23 January 2018
Dr Sam Irving, paediatric research physiologist at Royal Brompton & Harefield NHS Foundation Trust, has been awarded an HEE/NIHR ICA lectureship for her study looking at the use of the multiple-breath washout (MBW) measure in children with CF and other respiratory diseases.
MBW involves the patient breathing in and out normally into a machine that analyses how evenly the lung ventilates. The results of the test will show up infection, inflammation and any other damage.
Currently, the most common method used for measuring ventilation for MBW is lung clearance index (LCI). This is usually used for patients with cystic fibrosis (CF).
Dr Irving’s research study will investigate whether other methods of measuring ventilation, in addition to LCI, might be useful for some patients. The study will also determine if MBW is as effective in children with other lung conditions such as asthma, primary ciliary dyskinesia (PCD) and non-CF bronchiectasis.
If her study shows that MBW provides useful information for other respiratory conditions, then it will have the potential to become the first-line assessment of the small airways in these children, preventing the need for further invasive or radiological procedures.
This could also lead to considerable cost savings as MBW is a cheaper test compared to the alternatives currently available, not to mention the potential to reduce the pain and stress young children and their families are exposed to.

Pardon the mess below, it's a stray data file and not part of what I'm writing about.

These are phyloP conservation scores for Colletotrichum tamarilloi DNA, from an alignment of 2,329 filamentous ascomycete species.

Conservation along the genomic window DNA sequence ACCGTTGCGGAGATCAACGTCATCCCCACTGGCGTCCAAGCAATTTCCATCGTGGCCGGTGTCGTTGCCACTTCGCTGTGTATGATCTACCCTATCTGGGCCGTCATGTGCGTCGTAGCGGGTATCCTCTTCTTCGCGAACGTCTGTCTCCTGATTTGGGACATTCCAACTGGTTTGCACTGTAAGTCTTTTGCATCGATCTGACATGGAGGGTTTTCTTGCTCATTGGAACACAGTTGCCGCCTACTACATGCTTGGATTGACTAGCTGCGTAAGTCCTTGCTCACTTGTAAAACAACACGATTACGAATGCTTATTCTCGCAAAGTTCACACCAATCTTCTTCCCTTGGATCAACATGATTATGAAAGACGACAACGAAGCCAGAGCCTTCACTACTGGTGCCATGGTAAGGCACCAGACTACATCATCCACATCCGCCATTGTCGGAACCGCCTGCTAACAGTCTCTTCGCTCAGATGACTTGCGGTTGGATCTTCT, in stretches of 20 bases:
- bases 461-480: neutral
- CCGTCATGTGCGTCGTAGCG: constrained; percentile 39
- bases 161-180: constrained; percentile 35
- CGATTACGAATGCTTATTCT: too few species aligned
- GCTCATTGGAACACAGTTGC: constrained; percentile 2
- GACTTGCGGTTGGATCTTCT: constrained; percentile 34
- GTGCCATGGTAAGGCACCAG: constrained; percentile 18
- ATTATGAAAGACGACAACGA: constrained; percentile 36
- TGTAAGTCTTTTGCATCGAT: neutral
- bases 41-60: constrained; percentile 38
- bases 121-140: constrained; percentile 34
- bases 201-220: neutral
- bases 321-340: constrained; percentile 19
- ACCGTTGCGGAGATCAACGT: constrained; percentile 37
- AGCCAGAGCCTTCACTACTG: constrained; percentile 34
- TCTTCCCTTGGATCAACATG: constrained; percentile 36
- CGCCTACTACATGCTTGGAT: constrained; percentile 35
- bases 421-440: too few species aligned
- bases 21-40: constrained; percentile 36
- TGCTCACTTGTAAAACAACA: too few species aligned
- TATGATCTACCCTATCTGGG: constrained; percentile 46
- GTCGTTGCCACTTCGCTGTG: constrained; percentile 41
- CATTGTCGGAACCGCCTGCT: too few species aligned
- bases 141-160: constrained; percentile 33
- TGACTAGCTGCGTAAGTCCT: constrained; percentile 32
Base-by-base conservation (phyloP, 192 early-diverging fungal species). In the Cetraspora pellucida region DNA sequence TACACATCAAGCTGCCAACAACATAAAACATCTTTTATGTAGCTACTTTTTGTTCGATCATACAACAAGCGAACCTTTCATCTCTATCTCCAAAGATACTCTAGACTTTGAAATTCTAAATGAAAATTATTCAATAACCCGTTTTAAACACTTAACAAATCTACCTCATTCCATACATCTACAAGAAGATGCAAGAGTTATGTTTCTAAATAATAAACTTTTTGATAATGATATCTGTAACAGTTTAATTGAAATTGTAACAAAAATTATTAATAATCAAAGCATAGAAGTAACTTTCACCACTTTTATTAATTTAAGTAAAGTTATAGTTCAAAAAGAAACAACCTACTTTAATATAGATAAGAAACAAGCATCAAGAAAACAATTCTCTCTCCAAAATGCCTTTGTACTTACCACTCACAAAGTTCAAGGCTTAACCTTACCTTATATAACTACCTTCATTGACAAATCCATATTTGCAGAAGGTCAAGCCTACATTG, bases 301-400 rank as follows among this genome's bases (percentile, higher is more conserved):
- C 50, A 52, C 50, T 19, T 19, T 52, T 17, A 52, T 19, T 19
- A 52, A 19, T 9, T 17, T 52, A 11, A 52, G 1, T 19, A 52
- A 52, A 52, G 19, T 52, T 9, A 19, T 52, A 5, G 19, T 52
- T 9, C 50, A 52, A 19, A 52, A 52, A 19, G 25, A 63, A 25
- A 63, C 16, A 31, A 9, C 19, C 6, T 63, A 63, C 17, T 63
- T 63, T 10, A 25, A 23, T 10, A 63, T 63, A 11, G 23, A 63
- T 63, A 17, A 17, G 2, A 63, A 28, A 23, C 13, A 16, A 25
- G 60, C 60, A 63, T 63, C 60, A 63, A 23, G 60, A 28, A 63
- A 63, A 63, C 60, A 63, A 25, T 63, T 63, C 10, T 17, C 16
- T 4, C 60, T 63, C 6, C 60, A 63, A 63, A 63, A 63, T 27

On winning the award, Dr Irving said: "I'm really delighted to have this opportunity to focus on my research. Many of these techniques have not been assessed clinically before, and I think they have the potential to bring real benefits to our patients. I'm also very grateful for all the help I received in putting this application together from my colleagues in the paediatric respiratory department and the research office."
Dr Irving is very active in research and is currently coaching on the Researcher Development Programme, which supports nurses, allied health professionals and healthcare scientists to learn more about all aspects of research. The course is run by Imperial College Academic Health Science Centre, a partnership between Royal Brompton & Harefield NHS Foundation Trust, Imperial College London, Imperial College Healthcare NHS Trust and Royal Marsden NHS Foundation Trust.
Laura Henderson, research development manager for the Trust, said: “We are thrilled to hear of Dr Irving’s deserved success in securing funding for her clinical lectureship. As an allied health professional, Dr Irving embodies this research group and will, through this award, continue to encourage and inspire her professional colleagues on their own unique research pathways.”
If you would like to find out more about any of the research mentioned in this story or any other research at the Trust please email us.